The authors also indicate that there is a strong overseas impact from America and the way that the country is operated. Some call it the 'hamburger virus' and consider it to be a pathological virus that comes as a package. This alleged 'hamburger culture' is unfortunately working to eradicate many of the indigenous cultures that are all over the globe. Often, decades later, it is realized that those now-eradicated cultures had thrived because they were very well-suited to their environment. It is argued that the 'hamburger culture' believes that everyone can afford cars to drive once big cities are built and roads are paved, that all electricity will lead to air conditioning and comfort, and when that does not happen, ethnic problems and poverty become commonplace.

Another important point that these authors make is that the United States is a manifestation of the 'eighth crusade.' They see the 'seventh crusade' as Christopher Columbus and how the American Indians were destroyed. They also address the Catholic edicts that have been handed down from the Pope as well as various Kings and Queens, who declared that anyone that was incapable of speaking their language was a savage and could/should be enslaved. While Americans generally think that their country is the best, the rest of the world often does not see it that way. Much of the world views America as culturally oppressive and a force that is working to enslave local economies and local governments so that the wealthy elite that live in that country can benefit from that. By doing this, the culture also demotes, demeans, and destroys the balance with nature and the balance of power that is so very important to other individuals that were caught unaware by the American culture.

In short, the authors state that: The American people are uninformed about the rest of the world, they are actually not in charge of their foreign policy, and things done in the name of every American are having a detrimental effect throughout the rest of the world, which will eventually come back to haunt America. How much of the authors' claims are true, however, is up for debate. There are certainly those that would agree 100% with the authors, and those that would think they had no idea what they were talking about. Many Americans, upon reading this book, would likely say that they fell somewhere in the middle of those beliefs, provided that they approached the book with an open mind. Some, though, would see the book as unpatriotic and therefore 'wrong,' no matter what the evidence shows.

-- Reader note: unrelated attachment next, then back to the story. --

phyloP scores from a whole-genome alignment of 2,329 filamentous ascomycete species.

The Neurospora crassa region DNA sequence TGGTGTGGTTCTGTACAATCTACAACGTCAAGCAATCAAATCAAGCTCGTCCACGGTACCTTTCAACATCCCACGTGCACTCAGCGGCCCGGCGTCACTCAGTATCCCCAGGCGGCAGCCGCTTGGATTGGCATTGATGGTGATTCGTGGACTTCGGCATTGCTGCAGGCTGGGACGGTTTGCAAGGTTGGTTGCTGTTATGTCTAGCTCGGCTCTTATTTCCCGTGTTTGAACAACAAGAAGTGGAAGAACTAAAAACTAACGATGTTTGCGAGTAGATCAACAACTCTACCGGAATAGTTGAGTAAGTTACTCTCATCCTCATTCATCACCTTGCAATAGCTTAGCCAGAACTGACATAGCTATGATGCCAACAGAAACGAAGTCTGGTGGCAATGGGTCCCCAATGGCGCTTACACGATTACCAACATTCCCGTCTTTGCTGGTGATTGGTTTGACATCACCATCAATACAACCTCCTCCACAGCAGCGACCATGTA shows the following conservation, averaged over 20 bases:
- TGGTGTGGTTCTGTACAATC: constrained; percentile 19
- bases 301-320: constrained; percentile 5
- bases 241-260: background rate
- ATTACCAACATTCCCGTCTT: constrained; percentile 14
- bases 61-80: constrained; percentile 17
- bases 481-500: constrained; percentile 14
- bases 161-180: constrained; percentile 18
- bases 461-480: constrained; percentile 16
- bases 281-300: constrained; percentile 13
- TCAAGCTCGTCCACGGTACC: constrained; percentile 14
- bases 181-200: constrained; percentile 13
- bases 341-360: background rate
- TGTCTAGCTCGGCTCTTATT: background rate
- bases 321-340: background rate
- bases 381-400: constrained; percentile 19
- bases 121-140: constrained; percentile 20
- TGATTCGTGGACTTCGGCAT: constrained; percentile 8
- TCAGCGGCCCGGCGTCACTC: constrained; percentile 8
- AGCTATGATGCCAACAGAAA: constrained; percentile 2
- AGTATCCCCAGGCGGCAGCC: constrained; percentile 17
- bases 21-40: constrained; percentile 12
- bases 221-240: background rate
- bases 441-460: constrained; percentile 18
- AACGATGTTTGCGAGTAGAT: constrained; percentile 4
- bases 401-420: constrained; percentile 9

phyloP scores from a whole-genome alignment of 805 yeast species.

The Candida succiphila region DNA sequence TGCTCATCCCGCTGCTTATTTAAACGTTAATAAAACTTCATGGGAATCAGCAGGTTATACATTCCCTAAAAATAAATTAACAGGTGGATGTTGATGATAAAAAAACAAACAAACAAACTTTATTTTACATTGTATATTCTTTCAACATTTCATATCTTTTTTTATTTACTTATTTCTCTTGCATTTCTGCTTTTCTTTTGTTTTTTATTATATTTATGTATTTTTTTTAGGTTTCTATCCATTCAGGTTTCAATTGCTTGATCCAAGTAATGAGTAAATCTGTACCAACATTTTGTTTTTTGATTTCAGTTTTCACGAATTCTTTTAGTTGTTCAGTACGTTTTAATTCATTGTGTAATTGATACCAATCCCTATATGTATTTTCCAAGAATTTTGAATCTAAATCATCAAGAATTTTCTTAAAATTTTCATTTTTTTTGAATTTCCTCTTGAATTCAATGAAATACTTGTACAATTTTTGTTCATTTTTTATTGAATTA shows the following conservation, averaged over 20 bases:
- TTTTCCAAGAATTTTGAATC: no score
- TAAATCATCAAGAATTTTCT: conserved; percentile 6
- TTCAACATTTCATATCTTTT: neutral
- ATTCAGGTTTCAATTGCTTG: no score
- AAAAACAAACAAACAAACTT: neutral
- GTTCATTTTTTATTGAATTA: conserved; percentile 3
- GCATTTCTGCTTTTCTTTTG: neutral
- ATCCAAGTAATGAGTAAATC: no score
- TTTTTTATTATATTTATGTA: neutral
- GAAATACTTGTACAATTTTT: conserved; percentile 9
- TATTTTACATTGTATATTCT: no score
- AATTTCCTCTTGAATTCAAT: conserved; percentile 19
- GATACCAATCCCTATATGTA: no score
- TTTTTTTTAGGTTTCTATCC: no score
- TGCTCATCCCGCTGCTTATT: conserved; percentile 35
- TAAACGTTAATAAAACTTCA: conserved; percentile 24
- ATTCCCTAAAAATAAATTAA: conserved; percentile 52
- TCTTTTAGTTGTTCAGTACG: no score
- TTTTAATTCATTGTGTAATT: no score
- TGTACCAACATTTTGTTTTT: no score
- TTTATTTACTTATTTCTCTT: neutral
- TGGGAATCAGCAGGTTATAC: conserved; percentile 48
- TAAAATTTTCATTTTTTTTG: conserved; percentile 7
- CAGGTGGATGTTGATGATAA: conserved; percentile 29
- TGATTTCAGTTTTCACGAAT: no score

Despite the fact there are some factual errors in the book and political-correctness runs rampant through some of the ideas that are presented in it, the book is still very illuminating if individuals that read it are open to what it has to say. Since the book is written from outside the general sphere of American influence, it is much different than what might have been written by the 'typical American.' Most Americans did not even understand the concept that anyone could hate America until 9/11 took place, but the animosity that caused the attacks on that day has been building up in other countries for many decades. Most Americans just did not realize that, because they, overall, have a lack of knowledge regarding the 'outside world' that has bred a belief that all is well. That belief is shaken when the truth is realized and they discover that there are many countries that wish America did not exist.

The President often argues that other countries hate America because of the freedoms that the American people enjoy. However, the authors and others argue that this is not the case. Instead, the countries that hate America do this for reasons that they consider legitimate and very important. There are still Americans that believe innocence was lost on 9/11, but the authors argue that the country did not have innocence to lose. There are diverse and deep roots that are involved with the worldwide animosity that is directed toward America, and the authors of the book are careful to be realistic and informative as they outline and discuss those roots, showing where the problems began and where they still lie.

For example, the authors state that America spends too much time and energy involving itself in military interventions in various parts of the world, including having a very closed-minded partisanship in the Middle East for 50 years. In addition, third-world nations have, in many cases, been reduced to a life of basic economic servitude through the IMF and the WTO, which the authors call puppets. The 'free' trade conditions that were established between America and these third-world countries actually only work to ensure that the American goods have free movement, but they do not take the other countries' goods and services into account from a free… [END OF PREVIEW] . . . READ MORE